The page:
Hutchinson, KS is not a suburb of Wichita, Ks. We are not on the outskirts of, or adjacent to Wichita. Have you ever friggin’ been here??? We are an hour away from Wichita, with not much but farm land in between. It is not, has never ever been, nor will it ever be a suburb of Wichita.

  17. Bryan

    I don’t understand your “Big Deal” score. When you grant 30% of your points to murder, and 30% to violent crimes, you have unfairly given more weight to violent crime over property crime. UCR data included murder in violent crime.

    In addition, I think you will have rounding errors with such small numbers when normalizing for 100,000 residents. Rounding 5.49 murders down to 5 for one city, and 5.51 up to 6 for another will create a huge difference, especially when granting it 30% of the value of your “Big Deal” score.

    You also list cities with 0 murders as having a 1:0 chance of being a victim of murder. Wouldn’t it be a 0:(population) frequency of the crime occurring, rather than saying they have a “0” chance of being a victim. This is saying they are guaranteed to not be murdered which is just silly. You can say 0 murders occurred, but you can’t say there was not a chance a murder could have occurred.

    • Chris Kolmar in response to Bryan

      We don’t round when calculating the score, we only round for display purposes here.

      Yes, we put more weight on violent crimes because we felt that they are “more dangerous” than property crimes.

      The 0:1 and 1:0 is just a display error in the chart. The “chance of crime” wasn’t used in the calculation and is displayed to give you a different sense of what the numbers mean.

      • Bryan in response to Chris Kolmar

        Thanks for the clarification Chris. I have sent you an email and hope you will respond.

        • Bryan in response to Bryan

          Chris has shared his data set with me and while I have not validated each and every figure, it appears to be correct and I concur with his analysis.

  18. Tina D.

    So after crunching to the data myself, i have to say I’m confused as to why East St. Louis, IL, Inkster, MI and College Park, GA were not considered in your data gathering. There are a couple of others as well, but those stood out and wound up topping my list of suburbs. On another note, i find doing it per 10k to be more relatable and scalable than per 100k. People’s first instinct is to freak about inflated numbers. Also…Florida appears to be completely insane.

  19. KittyAtlanta

    Five months ago, two thugs kicked in my front door while I was watching TV. I had lived in EP for 35 years, with several burglaries along the way. The police responded to my call and after a bit told me there was no reason to file a police report, as no crime had been committed. Paid-for house or not, it is much nicer where I am now.I believe the article.

  20. Sal S.

    Oh my, your “study” was so comical I shared your report with The Onion! I can’t even believe you spent time calculating such ridiculousness, but thanks for the laugh. Did you miss your April Fools day report and decide to use it anyway? I love that in your study of 120 largest “suburbs” Newton, KS, is seriously being compared to Miami Beach?!? With 24 miles of mostly rural farmland between this sleepy community and Wichita, much less Hutchinson’s 50 miles, you have given new meaning to loose application. I could go on but I digress. Readers, check this out for a chuckle as you take a…bathroom break…this Friday.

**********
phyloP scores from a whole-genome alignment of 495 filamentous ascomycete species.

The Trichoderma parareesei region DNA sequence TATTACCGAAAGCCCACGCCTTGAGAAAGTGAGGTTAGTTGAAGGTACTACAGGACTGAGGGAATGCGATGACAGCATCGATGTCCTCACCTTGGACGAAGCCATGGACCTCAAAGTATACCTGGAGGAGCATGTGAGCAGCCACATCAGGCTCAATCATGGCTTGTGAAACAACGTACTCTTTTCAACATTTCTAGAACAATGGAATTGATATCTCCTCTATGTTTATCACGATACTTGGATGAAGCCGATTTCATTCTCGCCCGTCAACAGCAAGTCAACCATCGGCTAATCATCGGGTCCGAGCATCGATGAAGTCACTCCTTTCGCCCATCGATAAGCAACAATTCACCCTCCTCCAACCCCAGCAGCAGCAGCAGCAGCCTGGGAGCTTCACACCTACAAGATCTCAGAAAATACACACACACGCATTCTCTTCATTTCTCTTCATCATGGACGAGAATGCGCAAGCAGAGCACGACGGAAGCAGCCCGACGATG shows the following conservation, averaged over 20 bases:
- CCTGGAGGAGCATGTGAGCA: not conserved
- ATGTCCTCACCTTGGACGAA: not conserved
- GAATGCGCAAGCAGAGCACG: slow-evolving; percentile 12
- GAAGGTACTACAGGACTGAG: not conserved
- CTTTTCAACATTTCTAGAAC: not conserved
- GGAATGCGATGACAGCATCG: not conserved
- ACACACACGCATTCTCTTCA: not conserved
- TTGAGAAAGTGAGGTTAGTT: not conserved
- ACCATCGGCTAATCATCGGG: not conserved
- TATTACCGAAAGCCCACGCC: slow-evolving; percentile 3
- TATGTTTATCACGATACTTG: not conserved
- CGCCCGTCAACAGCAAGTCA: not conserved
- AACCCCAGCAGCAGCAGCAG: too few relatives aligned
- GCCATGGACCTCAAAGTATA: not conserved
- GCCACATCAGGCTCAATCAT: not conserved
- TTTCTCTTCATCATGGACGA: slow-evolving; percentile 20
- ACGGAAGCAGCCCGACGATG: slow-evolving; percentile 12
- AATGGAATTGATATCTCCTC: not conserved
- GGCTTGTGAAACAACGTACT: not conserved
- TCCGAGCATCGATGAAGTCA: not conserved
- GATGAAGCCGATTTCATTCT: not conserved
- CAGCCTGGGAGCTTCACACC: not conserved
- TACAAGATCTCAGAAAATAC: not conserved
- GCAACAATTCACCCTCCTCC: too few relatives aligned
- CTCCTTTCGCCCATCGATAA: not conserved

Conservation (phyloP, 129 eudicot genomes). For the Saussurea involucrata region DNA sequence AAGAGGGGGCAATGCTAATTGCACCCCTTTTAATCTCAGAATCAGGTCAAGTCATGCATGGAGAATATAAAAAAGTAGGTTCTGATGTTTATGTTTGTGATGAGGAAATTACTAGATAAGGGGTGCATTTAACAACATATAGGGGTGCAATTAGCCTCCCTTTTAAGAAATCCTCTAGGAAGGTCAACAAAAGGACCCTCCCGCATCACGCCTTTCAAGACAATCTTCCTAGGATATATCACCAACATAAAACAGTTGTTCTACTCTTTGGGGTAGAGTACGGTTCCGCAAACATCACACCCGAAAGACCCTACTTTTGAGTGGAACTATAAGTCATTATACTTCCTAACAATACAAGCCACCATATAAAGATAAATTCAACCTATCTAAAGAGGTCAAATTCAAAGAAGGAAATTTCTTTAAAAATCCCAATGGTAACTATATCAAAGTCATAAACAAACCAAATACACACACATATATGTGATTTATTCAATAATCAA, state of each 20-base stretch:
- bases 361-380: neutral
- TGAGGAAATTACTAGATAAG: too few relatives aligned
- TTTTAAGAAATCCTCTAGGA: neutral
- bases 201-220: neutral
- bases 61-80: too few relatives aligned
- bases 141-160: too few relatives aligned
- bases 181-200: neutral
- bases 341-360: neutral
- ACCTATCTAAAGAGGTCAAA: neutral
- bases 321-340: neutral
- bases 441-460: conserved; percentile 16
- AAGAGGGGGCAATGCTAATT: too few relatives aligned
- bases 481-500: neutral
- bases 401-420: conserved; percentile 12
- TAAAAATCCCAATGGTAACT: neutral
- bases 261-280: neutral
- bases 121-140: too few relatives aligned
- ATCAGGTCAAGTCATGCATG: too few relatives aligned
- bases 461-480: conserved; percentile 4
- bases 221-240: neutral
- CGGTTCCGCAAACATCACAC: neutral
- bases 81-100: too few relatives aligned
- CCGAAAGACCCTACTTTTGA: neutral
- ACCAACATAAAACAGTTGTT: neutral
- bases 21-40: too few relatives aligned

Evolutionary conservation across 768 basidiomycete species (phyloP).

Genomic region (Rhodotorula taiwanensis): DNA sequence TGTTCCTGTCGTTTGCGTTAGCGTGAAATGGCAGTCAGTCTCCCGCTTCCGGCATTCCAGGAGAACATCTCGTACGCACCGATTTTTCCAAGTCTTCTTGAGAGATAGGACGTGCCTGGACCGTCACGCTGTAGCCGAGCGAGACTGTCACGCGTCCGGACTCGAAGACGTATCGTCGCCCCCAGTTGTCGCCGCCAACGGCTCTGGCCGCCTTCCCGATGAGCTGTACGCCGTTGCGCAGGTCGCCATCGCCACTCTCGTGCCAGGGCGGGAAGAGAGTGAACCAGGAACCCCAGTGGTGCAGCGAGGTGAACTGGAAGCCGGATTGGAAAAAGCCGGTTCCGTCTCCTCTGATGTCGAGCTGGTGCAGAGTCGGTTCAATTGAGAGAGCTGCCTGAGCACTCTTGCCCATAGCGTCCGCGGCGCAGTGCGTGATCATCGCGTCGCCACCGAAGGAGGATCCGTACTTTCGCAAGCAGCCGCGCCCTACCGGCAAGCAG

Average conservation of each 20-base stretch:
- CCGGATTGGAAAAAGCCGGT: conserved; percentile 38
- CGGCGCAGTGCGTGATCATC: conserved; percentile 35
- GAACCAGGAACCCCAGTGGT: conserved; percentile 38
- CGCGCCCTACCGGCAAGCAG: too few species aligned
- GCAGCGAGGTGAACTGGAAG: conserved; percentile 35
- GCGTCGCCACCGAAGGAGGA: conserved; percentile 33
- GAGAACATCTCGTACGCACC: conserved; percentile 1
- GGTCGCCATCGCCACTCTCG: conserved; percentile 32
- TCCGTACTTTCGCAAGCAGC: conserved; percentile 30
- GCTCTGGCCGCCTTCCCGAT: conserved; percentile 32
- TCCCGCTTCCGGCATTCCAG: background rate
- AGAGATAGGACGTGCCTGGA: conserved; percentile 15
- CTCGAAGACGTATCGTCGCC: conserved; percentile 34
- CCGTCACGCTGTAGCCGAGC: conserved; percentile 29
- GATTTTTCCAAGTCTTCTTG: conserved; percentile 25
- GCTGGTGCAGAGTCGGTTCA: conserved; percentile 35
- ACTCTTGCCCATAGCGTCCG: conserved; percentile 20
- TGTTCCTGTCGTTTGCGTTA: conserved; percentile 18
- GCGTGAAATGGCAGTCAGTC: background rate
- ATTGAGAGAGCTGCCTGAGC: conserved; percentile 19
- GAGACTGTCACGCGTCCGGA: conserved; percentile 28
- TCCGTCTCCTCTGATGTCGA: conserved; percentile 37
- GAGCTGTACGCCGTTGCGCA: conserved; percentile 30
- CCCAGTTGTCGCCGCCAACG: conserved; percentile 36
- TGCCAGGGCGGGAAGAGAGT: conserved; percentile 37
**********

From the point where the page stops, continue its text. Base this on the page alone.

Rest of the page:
Almost forgot, the FBI left this disclosure on your source of data: Crime in the United States provides a nationwide view of crime based on statistics contributed by local, state, tribal, and federal law enforcement agencies. Population size and student enrollment are the only correlates of crime presented in this publication. Although many of the listed factors equally affect the crime of a particular area, the UCR Program makes no attempt to relate them to the data presented. The data user is, therefore, cautioned against comparing statistical data of individual reporting units from cities, counties, metropolitan areas, states, or colleges or universities solely on the basis of their population coverage or student enrollment. Until data users examine all the variables that affect crime in a town, city, county, state, region, or other jurisdiction, they can make no meaningful comparisons.

  21. Tina Dharman

    I had said I would report back with my findings specifically for Inner Ring Suburbs.

    I used the list found here:

    Many Cities were not in the FBI UCR data, but a good majority were. I used a calculation of number of crimes/divided by population * 10,000 (as opposed to 100,000 – which is standard, but makes suppositions for cities under 100k population)

    My List is as follows and I would be happy to provide the spreadsheets to back it up:

    Top 10 Inner Ring Suburbs
    Rank Suburb Metro VCrime per 10K PCrime per 10K
    1 East St.Louis,IL St. Louis 499.3 675.7
    2 Opa Locka, FL Miami 278 802.3 #11
    3 Camden, NJ Philadelphia 256.6 515.9
    4 Chester, PA Philadelphia 210.3 351.4
    5 College Park,GA Atlanta 201.9 1223 #4
    6 Highland Park,MI Detroit 197.1 555.2
    7 Chelsea, MA Boston 185.2 382.9
    8 Emeryville, CA San Francisco 169.8 1683 #2